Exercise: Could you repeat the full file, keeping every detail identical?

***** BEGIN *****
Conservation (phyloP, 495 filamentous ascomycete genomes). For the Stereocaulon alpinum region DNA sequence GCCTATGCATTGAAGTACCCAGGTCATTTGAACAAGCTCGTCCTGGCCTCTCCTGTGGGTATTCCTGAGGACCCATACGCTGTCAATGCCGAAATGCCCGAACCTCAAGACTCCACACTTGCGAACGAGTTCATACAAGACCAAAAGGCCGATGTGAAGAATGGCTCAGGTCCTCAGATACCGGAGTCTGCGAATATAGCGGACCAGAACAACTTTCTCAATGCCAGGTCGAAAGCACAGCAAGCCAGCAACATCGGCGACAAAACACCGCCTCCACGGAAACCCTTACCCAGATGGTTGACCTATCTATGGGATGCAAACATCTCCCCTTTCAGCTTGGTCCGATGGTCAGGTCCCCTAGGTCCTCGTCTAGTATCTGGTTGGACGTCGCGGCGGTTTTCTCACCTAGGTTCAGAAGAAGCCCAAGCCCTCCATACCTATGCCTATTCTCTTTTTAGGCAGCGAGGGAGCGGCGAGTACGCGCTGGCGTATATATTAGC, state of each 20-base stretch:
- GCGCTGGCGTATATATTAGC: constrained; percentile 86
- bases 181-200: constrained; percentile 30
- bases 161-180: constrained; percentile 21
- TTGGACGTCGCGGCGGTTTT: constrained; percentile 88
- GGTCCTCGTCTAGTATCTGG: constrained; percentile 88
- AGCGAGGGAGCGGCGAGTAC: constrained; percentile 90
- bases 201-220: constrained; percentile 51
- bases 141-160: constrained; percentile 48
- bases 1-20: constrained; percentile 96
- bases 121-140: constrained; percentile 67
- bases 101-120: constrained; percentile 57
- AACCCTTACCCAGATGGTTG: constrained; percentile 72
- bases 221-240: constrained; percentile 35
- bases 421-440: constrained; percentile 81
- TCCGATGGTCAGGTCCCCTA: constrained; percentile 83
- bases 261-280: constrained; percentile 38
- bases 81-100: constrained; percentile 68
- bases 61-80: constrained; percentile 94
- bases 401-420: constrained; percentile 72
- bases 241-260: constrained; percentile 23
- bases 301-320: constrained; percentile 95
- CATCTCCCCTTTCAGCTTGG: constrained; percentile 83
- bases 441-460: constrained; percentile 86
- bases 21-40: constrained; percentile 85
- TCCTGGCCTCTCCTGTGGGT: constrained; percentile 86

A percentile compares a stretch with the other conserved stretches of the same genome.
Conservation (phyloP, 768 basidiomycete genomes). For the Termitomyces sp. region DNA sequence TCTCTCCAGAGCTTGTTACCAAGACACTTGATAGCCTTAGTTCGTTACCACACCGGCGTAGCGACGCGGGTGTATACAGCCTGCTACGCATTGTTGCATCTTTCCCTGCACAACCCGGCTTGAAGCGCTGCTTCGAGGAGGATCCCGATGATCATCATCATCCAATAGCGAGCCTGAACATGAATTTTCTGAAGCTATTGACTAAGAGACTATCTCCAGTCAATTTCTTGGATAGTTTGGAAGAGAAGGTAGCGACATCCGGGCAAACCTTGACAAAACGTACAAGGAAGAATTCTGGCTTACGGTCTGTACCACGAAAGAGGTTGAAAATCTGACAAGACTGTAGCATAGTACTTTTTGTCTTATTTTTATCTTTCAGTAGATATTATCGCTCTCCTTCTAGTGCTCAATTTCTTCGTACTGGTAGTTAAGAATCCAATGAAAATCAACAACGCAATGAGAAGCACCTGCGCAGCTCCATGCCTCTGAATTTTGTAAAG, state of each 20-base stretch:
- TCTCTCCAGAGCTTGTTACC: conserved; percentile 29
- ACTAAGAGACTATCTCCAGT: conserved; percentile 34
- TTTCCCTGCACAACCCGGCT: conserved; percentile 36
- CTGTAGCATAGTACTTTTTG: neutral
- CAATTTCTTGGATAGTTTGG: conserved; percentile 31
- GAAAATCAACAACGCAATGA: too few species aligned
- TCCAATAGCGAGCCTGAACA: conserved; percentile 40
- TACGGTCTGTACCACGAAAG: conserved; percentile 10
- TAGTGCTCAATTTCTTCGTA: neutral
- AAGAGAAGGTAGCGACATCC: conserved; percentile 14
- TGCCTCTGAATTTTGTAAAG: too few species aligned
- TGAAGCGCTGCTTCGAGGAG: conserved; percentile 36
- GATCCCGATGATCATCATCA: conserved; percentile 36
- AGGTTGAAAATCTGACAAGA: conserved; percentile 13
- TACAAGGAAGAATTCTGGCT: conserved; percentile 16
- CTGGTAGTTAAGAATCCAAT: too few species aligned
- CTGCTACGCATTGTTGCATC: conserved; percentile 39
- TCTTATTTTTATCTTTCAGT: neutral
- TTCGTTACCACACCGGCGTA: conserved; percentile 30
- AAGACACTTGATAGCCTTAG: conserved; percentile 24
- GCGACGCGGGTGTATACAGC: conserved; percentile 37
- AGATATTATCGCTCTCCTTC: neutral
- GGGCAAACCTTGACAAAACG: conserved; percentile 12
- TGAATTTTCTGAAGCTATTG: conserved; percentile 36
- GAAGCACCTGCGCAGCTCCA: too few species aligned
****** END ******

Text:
Conservation (phyloP, 495 filamentous ascomycete genomes). For the Stereocaulon alpinum region DNA sequence GCCTATGCATTGAAGTACCCAGGTCATTTGAACAAGCTCGTCCTGGCCTCTCCTGTGGGTATTCCTGAGGACCCATACGCTGTCAATGCCGAAATGCCCGAACCTCAAGACTCCACACTTGCGAACGAGTTCATACAAGACCAAAAGGCCGATGTGAAGAATGGCTCAGGTCCTCAGATACCGGAGTCTGCGAATATAGCGGACCAGAACAACTTTCTCAATGCCAGGTCGAAAGCACAGCAAGCCAGCAACATCGGCGACAAAACACCGCCTCCACGGAAACCCTTACCCAGATGGTTGACCTATCTATGGGATGCAAACATCTCCCCTTTCAGCTTGGTCCGATGGTCAGGTCCCCTAGGTCCTCGTCTAGTATCTGGTTGGACGTCGCGGCGGTTTTCTCACCTAGGTTCAGAAGAAGCCCAAGCCCTCCATACCTATGCCTATTCTCTTTTTAGGCAGCGAGGGAGCGGCGAGTACGCGCTGGCGTATATATTAGC, state of each 20-base stretch:
- GCGCTGGCGTATATATTAGC: constrained; percentile 86
- bases 181-200: constrained; percentile 30
- bases 161-180: constrained; percentile 21
- TTGGACGTCGCGGCGGTTTT: constrained; percentile 88
- GGTCCTCGTCTAGTATCTGG: constrained; percentile 88
- AGCGAGGGAGCGGCGAGTAC: constrained; percentile 90
- bases 201-220: constrained; percentile 51
- bases 141-160: constrained; percentile 48
- bases 1-20: constrained; percentile 96
- bases 121-140: constrained; percentile 67
- bases 101-120: constrained; percentile 57
- AACCCTTACCCAGATGGTTG: constrained; percentile 72
- bases 221-240: constrained; percentile 35
- bases 421-440: constrained; percentile 81
- TCCGATGGTCAGGTCCCCTA: constrained; percentile 83
- bases 261-280: constrained; percentile 38
- bases 81-100: constrained; percentile 68
- bases 61-80: constrained; percentile 94
- bases 401-420: constrained; percentile 72
- bases 241-260: constrained; percentile 23
- bases 301-320: constrained; percentile 95
- CATCTCCCCTTTCAGCTTGG: constrained; percentile 83
- bases 441-460: constrained; percentile 86
- bases 21-40: constrained; percentile 85
- TCCTGGCCTCTCCTGTGGGT: constrained; percentile 86

A percentile compares a stretch with the other conserved stretches of the same genome.
Conservation (phyloP, 768 basidiomycete genomes). For the Termitomyces sp. region DNA sequence TCTCTCCAGAGCTTGTTACCAAGACACTTGATAGCCTTAGTTCGTTACCACACCGGCGTAGCGACGCGGGTGTATACAGCCTGCTACGCATTGTTGCATCTTTCCCTGCACAACCCGGCTTGAAGCGCTGCTTCGAGGAGGATCCCGATGATCATCATCATCCAATAGCGAGCCTGAACATGAATTTTCTGAAGCTATTGACTAAGAGACTATCTCCAGTCAATTTCTTGGATAGTTTGGAAGAGAAGGTAGCGACATCCGGGCAAACCTTGACAAAACGTACAAGGAAGAATTCTGGCTTACGGTCTGTACCACGAAAGAGGTTGAAAATCTGACAAGACTGTAGCATAGTACTTTTTGTCTTATTTTTATCTTTCAGTAGATATTATCGCTCTCCTTCTAGTGCTCAATTTCTTCGTACTGGTAGTTAAGAATCCAATGAAAATCAACAACGCAATGAGAAGCACCTGCGCAGCTCCATGCCTCTGAATTTTGTAAAG, state of each 20-base stretch:
- TCTCTCCAGAGCTTGTTACC: conserved; percentile 29
- ACTAAGAGACTATCTCCAGT: conserved; percentile 34
- TTTCCCTGCACAACCCGGCT: conserved; percentile 36
- CTGTAGCATAGTACTTTTTG: neutral
- CAATTTCTTGGATAGTTTGG: conserved; percentile 31
- GAAAATCAACAACGCAATGA: too few species aligned
- TCCAATAGCGAGCCTGAACA: conserved; percentile 40
- TACGGTCTGTACCACGAAAG: conserved; percentile 10
- TAGTGCTCAATTTCTTCGTA: neutral
- AAGAGAAGGTAGCGACATCC: conserved; percentile 14
- TGCCTCTGAATTTTGTAAAG: too few species aligned
- TGAAGCGCTGCTTCGAGGAG: conserved; percentile 36
- GATCCCGATGATCATCATCA: conserved; percentile 36
- AGGTTGAAAATCTGACAAGA: conserved; percentile 13
- TACAAGGAAGAATTCTGGCT: conserved; percentile 16
- CTGGTAGTTAAGAATCCAAT: too few species aligned
- CTGCTACGCATTGTTGCATC: conserved; percentile 39
- TCTTATTTTTATCTTTCAGT: neutral
- TTCGTTACCACACCGGCGTA: conserved; percentile 30
- AAGACACTTGATAGCCTTAG: conserved; percentile 24
- GCGACGCGGGTGTATACAGC: conserved; percentile 37
- AGATATTATCGCTCTCCTTC: neutral
- GGGCAAACCTTGACAAAACG: conserved; percentile 12
- TGAATTTTCTGAAGCTATTG: conserved; percentile 36
- GAAGCACCTGCGCAGCTCCA: too few species aligned